None of this is problematic, or requires 'churning'. You can have these numbers of items and have the PCs be reasonably powered and fun.

If you really feel a need to churn items, NPCs will want them. They can make offers to give information for items, give services for items, etc....

Cap'n Kobold

The problem with attunement without slots is that you can objectively pick the three best items & the gm can no longer have a powerful thing that conflicts with some other powerful thing so only one can be used. Now you unattune the weakest thing & attune to both powerful things
Deciding what the best items for you are can be pretty subjective.


Deciding what the best items for you are can be pretty subjective.
can be yes, but the old system allowed mistakes to be corrected. Lets say Alice gives her party two magical widgets that seems nice but innocuous. Unfortunately she did not consider how the first will be when bob gets another couple levels & the magic item becomes much more powerful thanks to some extra class features. The second she thought would be a good "oh crap just hit the fan" button they eventually use up, but didn't consider the possibility that it would get used regularly and never go away because the party never uses the last charge.

Both of those could be solved more quickly & easily under the old slot based system. Sure those are really nice items, but bob can get rid of his +2dex boots and +4str bracers if he replaces the widget with a +4 str+2dex cloak. the party doesn't even have any unused magic bracers boots, but he can probably find something for sale in town even if he has to sell the widget. Under 5e Alice is no't really able to accomplish that unless she give out enough must use magic items that are better than the problematic widget or she makes bob feel bad by having someone steal/destroy it it.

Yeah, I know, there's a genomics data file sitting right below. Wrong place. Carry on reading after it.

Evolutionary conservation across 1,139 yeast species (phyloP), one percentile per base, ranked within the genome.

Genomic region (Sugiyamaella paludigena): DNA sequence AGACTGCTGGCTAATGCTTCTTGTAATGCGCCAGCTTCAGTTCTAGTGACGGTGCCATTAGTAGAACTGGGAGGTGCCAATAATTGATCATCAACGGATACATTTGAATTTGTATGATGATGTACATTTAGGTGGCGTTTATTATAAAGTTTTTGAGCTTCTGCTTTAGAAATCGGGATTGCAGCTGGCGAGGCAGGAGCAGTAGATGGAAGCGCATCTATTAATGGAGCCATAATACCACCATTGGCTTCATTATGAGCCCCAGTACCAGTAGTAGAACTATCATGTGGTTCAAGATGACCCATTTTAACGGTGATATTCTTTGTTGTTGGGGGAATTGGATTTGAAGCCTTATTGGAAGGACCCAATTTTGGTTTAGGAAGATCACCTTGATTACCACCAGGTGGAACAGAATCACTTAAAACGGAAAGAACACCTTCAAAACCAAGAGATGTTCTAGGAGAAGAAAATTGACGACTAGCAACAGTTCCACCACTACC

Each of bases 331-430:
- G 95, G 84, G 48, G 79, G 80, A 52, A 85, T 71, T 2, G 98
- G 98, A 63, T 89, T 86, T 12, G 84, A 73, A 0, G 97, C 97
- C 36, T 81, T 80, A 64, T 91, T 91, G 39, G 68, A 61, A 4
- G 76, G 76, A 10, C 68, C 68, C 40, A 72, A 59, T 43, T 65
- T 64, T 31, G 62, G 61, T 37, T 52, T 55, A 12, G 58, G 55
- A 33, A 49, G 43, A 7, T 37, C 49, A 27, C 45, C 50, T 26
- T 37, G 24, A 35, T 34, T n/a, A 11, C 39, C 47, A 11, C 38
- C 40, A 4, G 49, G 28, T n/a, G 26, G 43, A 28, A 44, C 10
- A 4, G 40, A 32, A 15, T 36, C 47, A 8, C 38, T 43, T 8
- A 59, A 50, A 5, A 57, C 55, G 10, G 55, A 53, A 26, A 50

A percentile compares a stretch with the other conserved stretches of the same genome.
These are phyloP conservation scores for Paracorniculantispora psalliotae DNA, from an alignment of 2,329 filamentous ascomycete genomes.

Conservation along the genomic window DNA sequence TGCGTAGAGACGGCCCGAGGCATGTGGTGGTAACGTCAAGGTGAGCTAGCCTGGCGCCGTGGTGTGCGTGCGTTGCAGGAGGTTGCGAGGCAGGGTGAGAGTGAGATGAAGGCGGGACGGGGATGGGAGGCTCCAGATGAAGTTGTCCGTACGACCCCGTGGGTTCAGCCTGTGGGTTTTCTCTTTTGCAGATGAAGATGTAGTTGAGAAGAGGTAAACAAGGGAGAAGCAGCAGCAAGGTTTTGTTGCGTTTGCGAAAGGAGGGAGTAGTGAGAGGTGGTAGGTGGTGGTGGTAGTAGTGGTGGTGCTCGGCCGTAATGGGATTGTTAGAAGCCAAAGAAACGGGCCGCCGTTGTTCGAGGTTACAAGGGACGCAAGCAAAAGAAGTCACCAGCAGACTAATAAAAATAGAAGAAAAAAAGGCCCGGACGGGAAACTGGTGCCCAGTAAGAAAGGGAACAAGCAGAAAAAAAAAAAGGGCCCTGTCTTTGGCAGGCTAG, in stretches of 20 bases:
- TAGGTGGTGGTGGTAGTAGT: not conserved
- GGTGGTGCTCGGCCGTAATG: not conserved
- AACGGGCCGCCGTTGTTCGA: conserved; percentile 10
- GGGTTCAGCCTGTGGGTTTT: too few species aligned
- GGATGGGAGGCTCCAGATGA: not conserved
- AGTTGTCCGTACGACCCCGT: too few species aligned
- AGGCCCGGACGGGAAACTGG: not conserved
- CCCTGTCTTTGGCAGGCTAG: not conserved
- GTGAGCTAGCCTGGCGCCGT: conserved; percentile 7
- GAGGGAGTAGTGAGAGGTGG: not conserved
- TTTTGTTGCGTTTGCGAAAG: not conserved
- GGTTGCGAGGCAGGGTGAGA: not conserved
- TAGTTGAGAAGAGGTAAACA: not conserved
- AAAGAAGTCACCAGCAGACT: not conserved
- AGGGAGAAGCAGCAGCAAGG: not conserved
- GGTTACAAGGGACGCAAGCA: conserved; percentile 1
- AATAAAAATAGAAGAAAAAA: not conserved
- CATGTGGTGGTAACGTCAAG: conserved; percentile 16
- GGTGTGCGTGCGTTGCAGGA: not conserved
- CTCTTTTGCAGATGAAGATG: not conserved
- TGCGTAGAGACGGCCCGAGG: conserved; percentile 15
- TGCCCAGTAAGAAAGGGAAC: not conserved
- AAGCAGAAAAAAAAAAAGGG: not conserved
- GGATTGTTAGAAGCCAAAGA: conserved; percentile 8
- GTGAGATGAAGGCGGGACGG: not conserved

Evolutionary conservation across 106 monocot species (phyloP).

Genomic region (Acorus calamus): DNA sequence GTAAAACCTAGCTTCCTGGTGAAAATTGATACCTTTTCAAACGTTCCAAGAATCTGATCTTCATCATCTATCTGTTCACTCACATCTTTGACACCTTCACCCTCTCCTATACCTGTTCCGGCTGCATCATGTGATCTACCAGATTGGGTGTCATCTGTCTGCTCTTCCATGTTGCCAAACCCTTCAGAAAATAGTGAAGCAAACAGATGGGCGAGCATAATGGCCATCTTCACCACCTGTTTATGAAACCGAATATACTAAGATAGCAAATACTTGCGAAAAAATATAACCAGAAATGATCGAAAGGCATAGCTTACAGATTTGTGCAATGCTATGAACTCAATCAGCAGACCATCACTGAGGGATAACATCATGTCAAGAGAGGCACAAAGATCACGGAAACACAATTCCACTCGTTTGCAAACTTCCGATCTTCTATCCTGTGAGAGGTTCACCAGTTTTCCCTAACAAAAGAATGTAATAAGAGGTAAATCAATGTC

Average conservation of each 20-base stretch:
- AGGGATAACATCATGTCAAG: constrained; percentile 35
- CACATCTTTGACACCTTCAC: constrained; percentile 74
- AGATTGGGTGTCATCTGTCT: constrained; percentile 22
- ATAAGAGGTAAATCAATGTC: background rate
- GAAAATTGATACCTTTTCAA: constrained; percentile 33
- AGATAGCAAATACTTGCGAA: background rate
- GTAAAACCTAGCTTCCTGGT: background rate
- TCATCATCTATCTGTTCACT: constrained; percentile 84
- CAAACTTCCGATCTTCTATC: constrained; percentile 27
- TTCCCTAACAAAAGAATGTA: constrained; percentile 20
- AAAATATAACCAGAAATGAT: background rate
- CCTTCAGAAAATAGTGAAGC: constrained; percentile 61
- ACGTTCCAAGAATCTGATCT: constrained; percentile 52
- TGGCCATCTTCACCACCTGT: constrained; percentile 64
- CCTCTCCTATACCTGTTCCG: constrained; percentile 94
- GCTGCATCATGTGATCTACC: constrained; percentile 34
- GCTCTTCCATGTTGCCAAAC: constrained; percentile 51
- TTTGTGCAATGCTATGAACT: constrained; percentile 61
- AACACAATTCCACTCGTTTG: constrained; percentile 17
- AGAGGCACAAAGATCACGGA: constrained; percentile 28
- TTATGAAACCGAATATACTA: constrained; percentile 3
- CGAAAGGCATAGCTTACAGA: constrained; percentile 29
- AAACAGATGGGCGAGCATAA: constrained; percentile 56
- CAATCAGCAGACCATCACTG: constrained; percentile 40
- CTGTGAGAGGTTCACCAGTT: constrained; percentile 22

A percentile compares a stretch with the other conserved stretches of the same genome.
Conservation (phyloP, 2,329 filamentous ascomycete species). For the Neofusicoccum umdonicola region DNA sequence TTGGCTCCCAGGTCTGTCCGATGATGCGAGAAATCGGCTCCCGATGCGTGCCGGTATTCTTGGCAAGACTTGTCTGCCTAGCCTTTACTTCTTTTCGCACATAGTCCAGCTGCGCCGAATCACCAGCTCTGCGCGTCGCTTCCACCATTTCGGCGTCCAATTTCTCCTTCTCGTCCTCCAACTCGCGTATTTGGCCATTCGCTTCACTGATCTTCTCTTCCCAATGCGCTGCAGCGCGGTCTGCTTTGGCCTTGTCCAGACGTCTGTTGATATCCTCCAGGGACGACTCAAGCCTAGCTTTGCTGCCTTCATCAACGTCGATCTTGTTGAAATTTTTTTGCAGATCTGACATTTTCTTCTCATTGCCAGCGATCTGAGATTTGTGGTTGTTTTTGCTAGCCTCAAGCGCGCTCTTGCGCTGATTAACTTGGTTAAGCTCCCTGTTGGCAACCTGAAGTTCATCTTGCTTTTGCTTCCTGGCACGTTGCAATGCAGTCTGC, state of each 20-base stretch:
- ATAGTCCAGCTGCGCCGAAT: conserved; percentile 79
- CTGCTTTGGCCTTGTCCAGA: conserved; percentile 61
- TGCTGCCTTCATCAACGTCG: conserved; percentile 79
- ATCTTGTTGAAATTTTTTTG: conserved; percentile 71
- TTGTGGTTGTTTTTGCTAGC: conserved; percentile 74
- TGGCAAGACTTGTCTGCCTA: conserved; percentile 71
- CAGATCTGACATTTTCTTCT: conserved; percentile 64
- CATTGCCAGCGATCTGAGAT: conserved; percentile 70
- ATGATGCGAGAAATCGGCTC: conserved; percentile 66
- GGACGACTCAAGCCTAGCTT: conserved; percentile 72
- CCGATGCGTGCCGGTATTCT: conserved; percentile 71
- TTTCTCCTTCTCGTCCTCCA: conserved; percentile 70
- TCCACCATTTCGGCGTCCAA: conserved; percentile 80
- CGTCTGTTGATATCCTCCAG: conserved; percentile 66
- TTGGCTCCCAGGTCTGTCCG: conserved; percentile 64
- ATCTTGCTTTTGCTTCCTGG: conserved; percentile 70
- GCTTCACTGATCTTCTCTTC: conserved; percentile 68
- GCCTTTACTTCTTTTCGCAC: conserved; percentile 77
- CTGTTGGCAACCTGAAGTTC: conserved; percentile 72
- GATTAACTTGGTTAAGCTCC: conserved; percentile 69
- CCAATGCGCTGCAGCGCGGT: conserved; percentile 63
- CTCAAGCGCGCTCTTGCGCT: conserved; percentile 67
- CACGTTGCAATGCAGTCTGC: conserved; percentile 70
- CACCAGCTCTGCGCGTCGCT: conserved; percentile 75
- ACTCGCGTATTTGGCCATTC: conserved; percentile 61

A Title Much Cooler Than Anything on the Old Site
In my current campaign, magic items are pretty easy to come by. They keep those best suited for their characters and sell the others or donate them to increase renown with various factions. I use the Xanathar's Guide to Everything's downtime rules for buying/selling magic items. I am thinking of customizing the complication tables and rules, however, to both make complications more likely but to also have many more options, especially not particularly bad options, but flavorful and tied to my homebrew reputation rules. Complications would increase based on the frequency of selling magic items and other factors.

I'm running the game in Frog God Games's Lost Lands setting and use the city states for the limits on how much gold is available to make from selling items.

Even with a large amounts of gold that my players gain by plundering the megadungeon they are exploring, they have a hard time keeping the gold and selling magic items are one way to keep up with expenses. They have to spend gold on training to level up. They have strongholds, guards, servants, and followers to upkeep based on Matt Colevilles Strongholds & Followers rules. They have donations to make, bandit groups to pay for "protection", various grasping, petty Barons to bribe or pay off. There are taxes to be paid. Guilds to share the wealth with.

It sounds like a lot of work but I keep the rules pretty simple. I find reputation rules to be the best way to get them to sell gold and renown points lead to large dice to role on a table to obtain boons from various factions and infamy leads to troubles. More money, more problems.